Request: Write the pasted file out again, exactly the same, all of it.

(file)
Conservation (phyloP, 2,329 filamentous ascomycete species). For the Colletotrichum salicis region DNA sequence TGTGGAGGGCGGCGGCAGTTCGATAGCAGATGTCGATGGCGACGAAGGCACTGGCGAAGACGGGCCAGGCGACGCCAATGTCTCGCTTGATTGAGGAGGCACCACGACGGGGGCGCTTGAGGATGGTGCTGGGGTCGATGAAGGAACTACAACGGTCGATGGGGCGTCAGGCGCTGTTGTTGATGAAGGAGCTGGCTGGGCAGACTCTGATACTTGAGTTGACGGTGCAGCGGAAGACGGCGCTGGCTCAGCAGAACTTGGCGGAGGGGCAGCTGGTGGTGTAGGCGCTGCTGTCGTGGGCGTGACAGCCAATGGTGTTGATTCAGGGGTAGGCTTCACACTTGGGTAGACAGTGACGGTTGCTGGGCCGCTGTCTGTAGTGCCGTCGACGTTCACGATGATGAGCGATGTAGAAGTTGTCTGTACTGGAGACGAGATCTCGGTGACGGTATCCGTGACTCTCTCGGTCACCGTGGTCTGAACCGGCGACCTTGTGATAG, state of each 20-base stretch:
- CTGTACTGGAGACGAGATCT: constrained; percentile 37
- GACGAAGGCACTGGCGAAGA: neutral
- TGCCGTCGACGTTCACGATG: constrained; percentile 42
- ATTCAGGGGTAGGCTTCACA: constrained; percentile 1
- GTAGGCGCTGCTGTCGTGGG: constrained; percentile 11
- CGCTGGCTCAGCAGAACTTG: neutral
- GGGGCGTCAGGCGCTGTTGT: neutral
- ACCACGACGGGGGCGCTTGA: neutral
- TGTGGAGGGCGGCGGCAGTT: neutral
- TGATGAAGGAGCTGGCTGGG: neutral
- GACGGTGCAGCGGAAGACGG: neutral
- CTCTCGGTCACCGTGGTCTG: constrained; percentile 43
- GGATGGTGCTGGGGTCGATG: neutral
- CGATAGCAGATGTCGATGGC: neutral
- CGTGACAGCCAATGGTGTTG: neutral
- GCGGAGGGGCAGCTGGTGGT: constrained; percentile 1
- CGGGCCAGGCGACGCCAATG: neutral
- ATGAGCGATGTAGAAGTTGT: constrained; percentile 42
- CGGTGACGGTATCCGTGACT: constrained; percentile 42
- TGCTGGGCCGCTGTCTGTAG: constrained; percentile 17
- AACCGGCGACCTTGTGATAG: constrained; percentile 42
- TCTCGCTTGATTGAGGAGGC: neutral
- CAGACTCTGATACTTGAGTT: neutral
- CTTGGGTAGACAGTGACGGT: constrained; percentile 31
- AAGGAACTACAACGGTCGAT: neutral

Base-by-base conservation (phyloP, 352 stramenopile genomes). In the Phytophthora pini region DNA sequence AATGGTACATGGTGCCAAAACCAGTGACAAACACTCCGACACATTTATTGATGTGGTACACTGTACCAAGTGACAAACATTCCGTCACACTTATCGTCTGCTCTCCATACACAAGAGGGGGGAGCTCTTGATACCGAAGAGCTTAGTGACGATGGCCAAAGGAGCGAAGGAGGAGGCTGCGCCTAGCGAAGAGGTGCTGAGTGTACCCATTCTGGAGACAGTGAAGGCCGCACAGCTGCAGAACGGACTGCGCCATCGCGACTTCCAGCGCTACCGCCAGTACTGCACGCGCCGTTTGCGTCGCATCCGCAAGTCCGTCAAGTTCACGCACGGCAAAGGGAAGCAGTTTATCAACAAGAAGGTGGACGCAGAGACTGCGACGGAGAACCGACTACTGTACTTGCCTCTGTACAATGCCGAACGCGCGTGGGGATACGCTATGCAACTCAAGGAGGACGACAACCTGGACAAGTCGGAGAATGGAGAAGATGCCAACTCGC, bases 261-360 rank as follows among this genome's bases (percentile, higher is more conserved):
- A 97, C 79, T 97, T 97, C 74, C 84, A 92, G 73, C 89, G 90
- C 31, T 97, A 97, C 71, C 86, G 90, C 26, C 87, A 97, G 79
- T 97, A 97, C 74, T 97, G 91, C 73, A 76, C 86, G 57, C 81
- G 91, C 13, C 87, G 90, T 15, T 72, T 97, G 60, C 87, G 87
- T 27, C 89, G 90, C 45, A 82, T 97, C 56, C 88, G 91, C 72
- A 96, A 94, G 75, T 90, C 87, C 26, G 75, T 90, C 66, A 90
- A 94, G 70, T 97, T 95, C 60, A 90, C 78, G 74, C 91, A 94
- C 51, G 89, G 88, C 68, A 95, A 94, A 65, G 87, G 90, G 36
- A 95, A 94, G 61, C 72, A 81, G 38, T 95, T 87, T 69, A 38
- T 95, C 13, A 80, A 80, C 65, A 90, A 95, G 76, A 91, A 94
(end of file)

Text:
Conservation (phyloP, 2,329 filamentous ascomycete species). For the Colletotrichum salicis region DNA sequence TGTGGAGGGCGGCGGCAGTTCGATAGCAGATGTCGATGGCGACGAAGGCACTGGCGAAGACGGGCCAGGCGACGCCAATGTCTCGCTTGATTGAGGAGGCACCACGACGGGGGCGCTTGAGGATGGTGCTGGGGTCGATGAAGGAACTACAACGGTCGATGGGGCGTCAGGCGCTGTTGTTGATGAAGGAGCTGGCTGGGCAGACTCTGATACTTGAGTTGACGGTGCAGCGGAAGACGGCGCTGGCTCAGCAGAACTTGGCGGAGGGGCAGCTGGTGGTGTAGGCGCTGCTGTCGTGGGCGTGACAGCCAATGGTGTTGATTCAGGGGTAGGCTTCACACTTGGGTAGACAGTGACGGTTGCTGGGCCGCTGTCTGTAGTGCCGTCGACGTTCACGATGATGAGCGATGTAGAAGTTGTCTGTACTGGAGACGAGATCTCGGTGACGGTATCCGTGACTCTCTCGGTCACCGTGGTCTGAACCGGCGACCTTGTGATAG, state of each 20-base stretch:
- CTGTACTGGAGACGAGATCT: constrained; percentile 37
- GACGAAGGCACTGGCGAAGA: neutral
- TGCCGTCGACGTTCACGATG: constrained; percentile 42
- ATTCAGGGGTAGGCTTCACA: constrained; percentile 1
- GTAGGCGCTGCTGTCGTGGG: constrained; percentile 11
- CGCTGGCTCAGCAGAACTTG: neutral
- GGGGCGTCAGGCGCTGTTGT: neutral
- ACCACGACGGGGGCGCTTGA: neutral
- TGTGGAGGGCGGCGGCAGTT: neutral
- TGATGAAGGAGCTGGCTGGG: neutral
- GACGGTGCAGCGGAAGACGG: neutral
- CTCTCGGTCACCGTGGTCTG: constrained; percentile 43
- GGATGGTGCTGGGGTCGATG: neutral
- CGATAGCAGATGTCGATGGC: neutral
- CGTGACAGCCAATGGTGTTG: neutral
- GCGGAGGGGCAGCTGGTGGT: constrained; percentile 1
- CGGGCCAGGCGACGCCAATG: neutral
- ATGAGCGATGTAGAAGTTGT: constrained; percentile 42
- CGGTGACGGTATCCGTGACT: constrained; percentile 42
- TGCTGGGCCGCTGTCTGTAG: constrained; percentile 17
- AACCGGCGACCTTGTGATAG: constrained; percentile 42
- TCTCGCTTGATTGAGGAGGC: neutral
- CAGACTCTGATACTTGAGTT: neutral
- CTTGGGTAGACAGTGACGGT: constrained; percentile 31
- AAGGAACTACAACGGTCGAT: neutral

Base-by-base conservation (phyloP, 352 stramenopile genomes). In the Phytophthora pini region DNA sequence AATGGTACATGGTGCCAAAACCAGTGACAAACACTCCGACACATTTATTGATGTGGTACACTGTACCAAGTGACAAACATTCCGTCACACTTATCGTCTGCTCTCCATACACAAGAGGGGGGAGCTCTTGATACCGAAGAGCTTAGTGACGATGGCCAAAGGAGCGAAGGAGGAGGCTGCGCCTAGCGAAGAGGTGCTGAGTGTACCCATTCTGGAGACAGTGAAGGCCGCACAGCTGCAGAACGGACTGCGCCATCGCGACTTCCAGCGCTACCGCCAGTACTGCACGCGCCGTTTGCGTCGCATCCGCAAGTCCGTCAAGTTCACGCACGGCAAAGGGAAGCAGTTTATCAACAAGAAGGTGGACGCAGAGACTGCGACGGAGAACCGACTACTGTACTTGCCTCTGTACAATGCCGAACGCGCGTGGGGATACGCTATGCAACTCAAGGAGGACGACAACCTGGACAAGTCGGAGAATGGAGAAGATGCCAACTCGC, bases 261-360 rank as follows among this genome's bases (percentile, higher is more conserved):
- A 97, C 79, T 97, T 97, C 74, C 84, A 92, G 73, C 89, G 90
- C 31, T 97, A 97, C 71, C 86, G 90, C 26, C 87, A 97, G 79
- T 97, A 97, C 74, T 97, G 91, C 73, A 76, C 86, G 57, C 81
- G 91, C 13, C 87, G 90, T 15, T 72, T 97, G 60, C 87, G 87
- T 27, C 89, G 90, C 45, A 82, T 97, C 56, C 88, G 91, C 72
- A 96, A 94, G 75, T 90, C 87, C 26, G 75, T 90, C 66, A 90
- A 94, G 70, T 97, T 95, C 60, A 90, C 78, G 74, C 91, A 94
- C 51, G 89, G 88, C 68, A 95, A 94, A 65, G 87, G 90, G 36
- A 95, A 94, G 61, C 72, A 81, G 38, T 95, T 87, T 69, A 38
- T 95, C 13, A 80, A 80, C 65, A 90, A 95, G 76, A 91, A 94